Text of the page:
UniCredit Investors Already Fuming Want Coupon Flub Answers

It was Euroclear’s fault, but the latest twist in UniCredit SpA’s coupon fiasco is exacerbating investors’ frustrations with the bank.

The drama began last week. Chief Executive Officer Andrea Orcel -- who’s been in the job a little over a month -- surprised bondholders when he decided not to pay a coupon of about 30 million euros ($37 million) due this week on legacy bonds, on the grounds that the bank made a loss last year. Investors had been assured on earnings calls this year that it would be honored.

Then, just days later as investors were still absorbing the news, it emerged that some holders had in fact received notice of payment. It turned out to be a Euroclear error. The firm that specializes in the settlement of securities transactions is now seeking to reverse the credits.

“It’s a sad saga and inevitably will have consequences for its reputation, though it’s too soon to tell the impact on its cost of funding,” said Filippo Alloatti, a senior credit analyst at Federated Hermes. “It’s a little bit premature to put it all on Orcel or the management team but I’d like to see a statement from the CEO explaining the decision process.”

UniCredit Investors Already Fuming Want Coupon Flub Answers

For Orcel, the debacle is denting what would have been another signal of a high-energy start to his tenure. In just over a month in charge the Italian has already slimmed down the management ranks and cut down on co-head structures to simplify decision making -- all while embroiled in a high profile court case in Spain over millions of dollars in lost pay.

The decision not to pay the coupon for the 2.98-billion-euro note risks alienating investors just weeks into his time in charge. Debt investors didn’t see the move coming, and the step sent bonds plunging. The bonds fell more than 1.35 cents on the euro to about 50.3 on Wednesday, according to prices compiled by Bloomberg.

“The issuer’s reputation suffers from this kind of approach,” said Andreas Meyer, a fund manager at Aramea Asset Management, who oversees more than 2 billion euros in bonds including UniCredit’s. “We will be very critical at UniCredit’s next issue and take this incident into consideration when deciding whether to invest.”

The bank wasted no time in testing investor appetite, tapping the dollar-bond market with a $2 billion offering on Wednesday. The debt was sold even as recent events had deterred some investors including Federated Hermes, which holds the bank’s CASHES bonds, from even considering participating in the issue. The order book had reached as much as $7 billion across two tranches earlier in the day in New York before the sale was wrapped up, according to a person familiar with the deal.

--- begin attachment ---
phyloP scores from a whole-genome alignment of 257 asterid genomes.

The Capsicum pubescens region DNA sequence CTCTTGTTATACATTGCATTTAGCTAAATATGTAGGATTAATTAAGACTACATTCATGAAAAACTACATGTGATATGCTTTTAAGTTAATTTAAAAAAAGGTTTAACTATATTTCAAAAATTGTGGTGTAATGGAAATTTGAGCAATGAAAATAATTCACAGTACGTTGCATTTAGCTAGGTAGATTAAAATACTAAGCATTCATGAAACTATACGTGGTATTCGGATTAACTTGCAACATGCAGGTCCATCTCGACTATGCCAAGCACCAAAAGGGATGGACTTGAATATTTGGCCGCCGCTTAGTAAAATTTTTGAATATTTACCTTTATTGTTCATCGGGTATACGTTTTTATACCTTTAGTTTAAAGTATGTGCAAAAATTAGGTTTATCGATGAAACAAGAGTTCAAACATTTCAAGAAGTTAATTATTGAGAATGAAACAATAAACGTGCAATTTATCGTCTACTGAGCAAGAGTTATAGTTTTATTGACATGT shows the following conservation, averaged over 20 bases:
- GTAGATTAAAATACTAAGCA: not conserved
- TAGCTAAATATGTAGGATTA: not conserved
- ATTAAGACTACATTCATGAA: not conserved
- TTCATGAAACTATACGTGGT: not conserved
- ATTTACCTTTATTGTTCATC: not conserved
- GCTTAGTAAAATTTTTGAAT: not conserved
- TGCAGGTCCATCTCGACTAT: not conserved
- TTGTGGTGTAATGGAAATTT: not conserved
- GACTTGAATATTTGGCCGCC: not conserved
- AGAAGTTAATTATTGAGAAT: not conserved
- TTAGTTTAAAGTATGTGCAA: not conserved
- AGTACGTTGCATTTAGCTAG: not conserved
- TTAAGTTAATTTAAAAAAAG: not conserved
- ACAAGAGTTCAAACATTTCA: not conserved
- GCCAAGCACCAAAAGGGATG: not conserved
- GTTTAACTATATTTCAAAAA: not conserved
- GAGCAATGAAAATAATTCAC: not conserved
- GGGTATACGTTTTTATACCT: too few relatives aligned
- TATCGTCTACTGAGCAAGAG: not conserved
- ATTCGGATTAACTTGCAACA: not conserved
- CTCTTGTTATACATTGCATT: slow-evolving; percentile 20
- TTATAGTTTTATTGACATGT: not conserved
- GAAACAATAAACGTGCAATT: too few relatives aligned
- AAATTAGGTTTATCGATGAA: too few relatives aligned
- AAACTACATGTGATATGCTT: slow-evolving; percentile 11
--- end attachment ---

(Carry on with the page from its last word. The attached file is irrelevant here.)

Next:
UniCredit Investors Already Fuming Want Coupon Flub Answers

Even though blame for the latest mishap can be laid at Euroclear’s door, it only happened because UniCredit surprised investors in the first place, said Jerome Legras, a managing partner and head of research at ‎Axiom Alternative Investments, which also holds the Cashes bonds.

Last week, the Italian lender had sent a notice that it decided not to pay the debt coupon to Mediobanca SpA, its main depositary bank, and Mitsubishi UFJ Investor Services & Banking (Luxembourg) SA, which is acting on a fiduciary basis on the notes, according to people with knowledge of the matter.

Mitsubishi alerted the settlement agents including Euroclear about the decision, before the erroneous transactions were processed, the people said. Euroclear informed clients on May 19 of the news, but “due to an internal processing error, nevertheless provisional credits were made and became visible to clients,” it said in a statement to Bloomberg.

It’s embarrassing for UniCredit, “even if it isn’t their fault,” said Legras.

A spokesperson for UniCredit declined to comment beyond an earlier statement in which the bank reiterated its decision not to settle the coupon, and it hasn’t given anyone a mandate to do so. A spokesman for Mediobanca declined to comment, and MUFJ Investor Services didn’t respond to a request for comment.

UniCredit’s CASHES, short for Convertible and Subordinated Hybrid Equity-Linked Securities, are highly complex securities issued more than a decade ago in the aftermath of the financial crisis. Investors in this type of legacy bond contend not only with unpredictable decisions by lenders, but also labyrinthine regulations and often-tortuous terms that can be interpreted in different ways.

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